tide and out on the afternoon - always a too brief turnover before continuing on her way.
Black hull, projecting bow, white superstructure, red/orange band on her stacks.
She is unique in style and elegance, a classic ocean liner, not the last of her kind but rather the best of her kind.
She differs from the newer cruise only ships, those things all white that look like an apartment building turned on it's side and seem to have been laid out by a sheet metal stylist from Detroit rather then a naval architect.I saw her on her first arrival; she had more company then. She's a good and proper liner.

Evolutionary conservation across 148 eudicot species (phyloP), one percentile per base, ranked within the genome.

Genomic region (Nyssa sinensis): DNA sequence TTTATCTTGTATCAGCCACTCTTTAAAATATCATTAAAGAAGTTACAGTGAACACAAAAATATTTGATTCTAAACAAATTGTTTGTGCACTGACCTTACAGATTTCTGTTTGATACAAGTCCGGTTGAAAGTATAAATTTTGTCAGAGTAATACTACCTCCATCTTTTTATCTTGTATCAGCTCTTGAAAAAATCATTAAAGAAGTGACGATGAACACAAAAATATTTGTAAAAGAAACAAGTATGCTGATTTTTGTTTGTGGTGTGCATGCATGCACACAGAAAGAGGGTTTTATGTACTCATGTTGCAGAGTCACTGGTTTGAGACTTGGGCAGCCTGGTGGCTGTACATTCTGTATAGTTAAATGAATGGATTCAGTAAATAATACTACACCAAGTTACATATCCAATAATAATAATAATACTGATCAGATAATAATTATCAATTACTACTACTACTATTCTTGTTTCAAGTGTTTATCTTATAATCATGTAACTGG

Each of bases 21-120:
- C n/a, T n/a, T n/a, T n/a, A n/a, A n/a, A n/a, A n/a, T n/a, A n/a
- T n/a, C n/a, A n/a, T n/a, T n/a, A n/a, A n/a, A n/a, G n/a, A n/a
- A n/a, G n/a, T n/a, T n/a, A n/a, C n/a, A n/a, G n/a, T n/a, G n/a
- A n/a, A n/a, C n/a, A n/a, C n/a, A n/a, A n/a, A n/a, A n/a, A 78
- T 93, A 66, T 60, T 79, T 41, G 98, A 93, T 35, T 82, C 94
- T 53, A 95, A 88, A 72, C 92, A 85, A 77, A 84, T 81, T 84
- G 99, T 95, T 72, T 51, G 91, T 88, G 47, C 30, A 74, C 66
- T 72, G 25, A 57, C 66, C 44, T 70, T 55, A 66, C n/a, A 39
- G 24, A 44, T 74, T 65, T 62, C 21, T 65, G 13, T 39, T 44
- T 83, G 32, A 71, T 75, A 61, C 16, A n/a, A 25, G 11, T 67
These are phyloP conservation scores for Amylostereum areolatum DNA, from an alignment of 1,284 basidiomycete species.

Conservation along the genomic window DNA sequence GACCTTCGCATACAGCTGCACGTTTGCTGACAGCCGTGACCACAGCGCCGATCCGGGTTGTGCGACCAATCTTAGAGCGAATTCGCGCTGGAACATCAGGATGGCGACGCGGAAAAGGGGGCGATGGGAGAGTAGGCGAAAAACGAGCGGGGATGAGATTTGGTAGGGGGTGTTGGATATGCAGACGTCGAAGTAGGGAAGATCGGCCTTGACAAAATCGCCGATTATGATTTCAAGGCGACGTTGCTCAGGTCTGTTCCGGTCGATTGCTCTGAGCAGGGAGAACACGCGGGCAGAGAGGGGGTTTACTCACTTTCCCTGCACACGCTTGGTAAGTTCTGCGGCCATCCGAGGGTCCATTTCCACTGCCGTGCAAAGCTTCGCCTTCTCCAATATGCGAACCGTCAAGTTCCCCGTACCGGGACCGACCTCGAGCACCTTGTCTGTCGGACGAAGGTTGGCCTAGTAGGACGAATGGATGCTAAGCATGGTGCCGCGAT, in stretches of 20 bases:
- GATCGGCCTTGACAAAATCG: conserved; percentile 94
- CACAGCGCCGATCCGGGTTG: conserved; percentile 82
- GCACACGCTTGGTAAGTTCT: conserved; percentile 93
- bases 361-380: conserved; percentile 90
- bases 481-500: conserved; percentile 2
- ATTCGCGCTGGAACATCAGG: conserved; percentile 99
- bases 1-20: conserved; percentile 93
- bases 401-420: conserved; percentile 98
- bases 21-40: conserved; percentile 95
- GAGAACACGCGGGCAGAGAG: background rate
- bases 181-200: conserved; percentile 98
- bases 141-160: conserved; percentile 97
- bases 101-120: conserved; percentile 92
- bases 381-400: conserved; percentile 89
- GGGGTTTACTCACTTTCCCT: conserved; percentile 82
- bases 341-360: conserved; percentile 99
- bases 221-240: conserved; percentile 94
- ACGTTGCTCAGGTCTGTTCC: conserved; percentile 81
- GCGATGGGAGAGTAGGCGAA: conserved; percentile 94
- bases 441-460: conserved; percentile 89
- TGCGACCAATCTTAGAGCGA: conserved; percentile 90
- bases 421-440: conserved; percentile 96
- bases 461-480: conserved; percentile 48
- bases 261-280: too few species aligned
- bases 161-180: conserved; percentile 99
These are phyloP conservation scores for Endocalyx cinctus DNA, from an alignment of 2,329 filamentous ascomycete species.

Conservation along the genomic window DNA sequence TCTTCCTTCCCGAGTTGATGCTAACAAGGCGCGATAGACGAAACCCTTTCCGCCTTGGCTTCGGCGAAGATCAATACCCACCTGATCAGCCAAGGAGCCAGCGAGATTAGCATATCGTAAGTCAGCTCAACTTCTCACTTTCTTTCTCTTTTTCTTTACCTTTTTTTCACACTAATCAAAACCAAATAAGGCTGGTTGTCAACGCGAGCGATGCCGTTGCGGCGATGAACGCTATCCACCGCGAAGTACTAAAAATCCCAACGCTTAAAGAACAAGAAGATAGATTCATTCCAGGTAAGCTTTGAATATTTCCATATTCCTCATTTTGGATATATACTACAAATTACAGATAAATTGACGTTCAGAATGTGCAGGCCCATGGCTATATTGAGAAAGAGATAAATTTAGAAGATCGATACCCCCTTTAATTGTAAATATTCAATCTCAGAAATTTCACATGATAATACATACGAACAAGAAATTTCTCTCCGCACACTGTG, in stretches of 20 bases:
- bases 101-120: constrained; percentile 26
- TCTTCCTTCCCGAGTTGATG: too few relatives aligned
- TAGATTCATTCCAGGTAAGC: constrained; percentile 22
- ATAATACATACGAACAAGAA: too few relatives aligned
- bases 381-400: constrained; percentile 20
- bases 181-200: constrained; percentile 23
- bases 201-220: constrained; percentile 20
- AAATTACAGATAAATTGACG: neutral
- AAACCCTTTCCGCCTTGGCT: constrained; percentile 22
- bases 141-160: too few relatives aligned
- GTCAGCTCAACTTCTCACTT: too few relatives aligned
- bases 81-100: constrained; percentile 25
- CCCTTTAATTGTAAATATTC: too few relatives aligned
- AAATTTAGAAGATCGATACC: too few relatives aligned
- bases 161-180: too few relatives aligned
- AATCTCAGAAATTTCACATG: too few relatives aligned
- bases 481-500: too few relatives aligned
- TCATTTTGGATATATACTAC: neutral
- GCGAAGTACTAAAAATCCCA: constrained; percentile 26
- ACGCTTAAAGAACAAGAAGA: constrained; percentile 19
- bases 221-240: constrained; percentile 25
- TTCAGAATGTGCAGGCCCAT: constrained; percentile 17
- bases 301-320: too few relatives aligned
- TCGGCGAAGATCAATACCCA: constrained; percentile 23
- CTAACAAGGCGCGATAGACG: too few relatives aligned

Two tugs nudge her backward from the pier. When she is out to mid stream, they stand aside and she turns down river to go. There is always one,long, very deep blast from her horns, the deepest of any that comes to this harbor, and then she is on her way.
She gathers speed quite quickly, amazingly so for her great size. By the time that she is adjacent to my vantage, about one quarter mile down river, she is traveling faster on the open water then I can in my car in traffic. I've tried to pace her to the harbor, several times, she always wins.
We've watched each other from our own places for many years, each having gotten a bit older then we were. It's not a bad feeling.
I've promised myself, I've promised her. There will be a day when I shall board and we will sail together.